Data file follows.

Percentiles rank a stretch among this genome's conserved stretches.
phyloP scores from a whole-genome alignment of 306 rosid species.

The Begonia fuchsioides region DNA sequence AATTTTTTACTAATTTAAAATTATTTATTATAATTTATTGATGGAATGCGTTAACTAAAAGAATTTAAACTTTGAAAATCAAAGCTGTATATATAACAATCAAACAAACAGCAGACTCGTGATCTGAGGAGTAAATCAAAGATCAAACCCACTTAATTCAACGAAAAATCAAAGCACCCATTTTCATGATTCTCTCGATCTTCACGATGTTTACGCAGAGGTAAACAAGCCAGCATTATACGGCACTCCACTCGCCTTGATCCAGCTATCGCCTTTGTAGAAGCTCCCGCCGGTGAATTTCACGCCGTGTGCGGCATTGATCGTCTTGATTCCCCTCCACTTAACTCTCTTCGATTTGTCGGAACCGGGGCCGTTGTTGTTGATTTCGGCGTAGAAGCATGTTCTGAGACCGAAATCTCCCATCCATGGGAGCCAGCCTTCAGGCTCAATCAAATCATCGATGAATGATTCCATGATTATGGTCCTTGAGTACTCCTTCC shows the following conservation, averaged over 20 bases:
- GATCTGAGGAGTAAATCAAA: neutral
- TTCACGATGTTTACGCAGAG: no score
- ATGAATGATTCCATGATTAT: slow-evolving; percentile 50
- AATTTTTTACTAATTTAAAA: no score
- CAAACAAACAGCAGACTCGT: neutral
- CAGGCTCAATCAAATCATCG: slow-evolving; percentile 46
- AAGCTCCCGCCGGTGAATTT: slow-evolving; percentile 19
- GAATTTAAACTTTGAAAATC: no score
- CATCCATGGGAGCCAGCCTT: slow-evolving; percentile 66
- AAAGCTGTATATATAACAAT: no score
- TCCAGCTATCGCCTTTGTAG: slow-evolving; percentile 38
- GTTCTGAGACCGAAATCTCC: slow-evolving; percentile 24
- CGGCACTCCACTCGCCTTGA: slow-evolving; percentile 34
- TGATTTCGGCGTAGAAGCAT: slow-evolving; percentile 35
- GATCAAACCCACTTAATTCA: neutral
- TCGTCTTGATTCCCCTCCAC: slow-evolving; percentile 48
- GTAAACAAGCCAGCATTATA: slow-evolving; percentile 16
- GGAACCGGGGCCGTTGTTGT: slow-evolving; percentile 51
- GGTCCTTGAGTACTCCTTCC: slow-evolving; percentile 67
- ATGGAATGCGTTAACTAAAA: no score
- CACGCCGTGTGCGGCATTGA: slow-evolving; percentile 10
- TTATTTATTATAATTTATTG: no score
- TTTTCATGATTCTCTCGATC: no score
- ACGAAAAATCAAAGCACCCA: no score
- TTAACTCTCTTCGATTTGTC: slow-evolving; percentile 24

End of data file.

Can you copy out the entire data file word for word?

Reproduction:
Percentiles rank a stretch among this genome's conserved stretches.
phyloP scores from a whole-genome alignment of 306 rosid species.

The Begonia fuchsioides region DNA sequence AATTTTTTACTAATTTAAAATTATTTATTATAATTTATTGATGGAATGCGTTAACTAAAAGAATTTAAACTTTGAAAATCAAAGCTGTATATATAACAATCAAACAAACAGCAGACTCGTGATCTGAGGAGTAAATCAAAGATCAAACCCACTTAATTCAACGAAAAATCAAAGCACCCATTTTCATGATTCTCTCGATCTTCACGATGTTTACGCAGAGGTAAACAAGCCAGCATTATACGGCACTCCACTCGCCTTGATCCAGCTATCGCCTTTGTAGAAGCTCCCGCCGGTGAATTTCACGCCGTGTGCGGCATTGATCGTCTTGATTCCCCTCCACTTAACTCTCTTCGATTTGTCGGAACCGGGGCCGTTGTTGTTGATTTCGGCGTAGAAGCATGTTCTGAGACCGAAATCTCCCATCCATGGGAGCCAGCCTTCAGGCTCAATCAAATCATCGATGAATGATTCCATGATTATGGTCCTTGAGTACTCCTTCC shows the following conservation, averaged over 20 bases:
- GATCTGAGGAGTAAATCAAA: neutral
- TTCACGATGTTTACGCAGAG: no score
- ATGAATGATTCCATGATTAT: slow-evolving; percentile 50
- AATTTTTTACTAATTTAAAA: no score
- CAAACAAACAGCAGACTCGT: neutral
- CAGGCTCAATCAAATCATCG: slow-evolving; percentile 46
- AAGCTCCCGCCGGTGAATTT: slow-evolving; percentile 19
- GAATTTAAACTTTGAAAATC: no score
- CATCCATGGGAGCCAGCCTT: slow-evolving; percentile 66
- AAAGCTGTATATATAACAAT: no score
- TCCAGCTATCGCCTTTGTAG: slow-evolving; percentile 38
- GTTCTGAGACCGAAATCTCC: slow-evolving; percentile 24
- CGGCACTCCACTCGCCTTGA: slow-evolving; percentile 34
- TGATTTCGGCGTAGAAGCAT: slow-evolving; percentile 35
- GATCAAACCCACTTAATTCA: neutral
- TCGTCTTGATTCCCCTCCAC: slow-evolving; percentile 48
- GTAAACAAGCCAGCATTATA: slow-evolving; percentile 16
- GGAACCGGGGCCGTTGTTGT: slow-evolving; percentile 51
- GGTCCTTGAGTACTCCTTCC: slow-evolving; percentile 67
- ATGGAATGCGTTAACTAAAA: no score
- CACGCCGTGTGCGGCATTGA: slow-evolving; percentile 10
- TTATTTATTATAATTTATTG: no score
- TTTTCATGATTCTCTCGATC: no score
- ACGAAAAATCAAAGCACCCA: no score
- TTAACTCTCTTCGATTTGTC: slow-evolving; percentile 24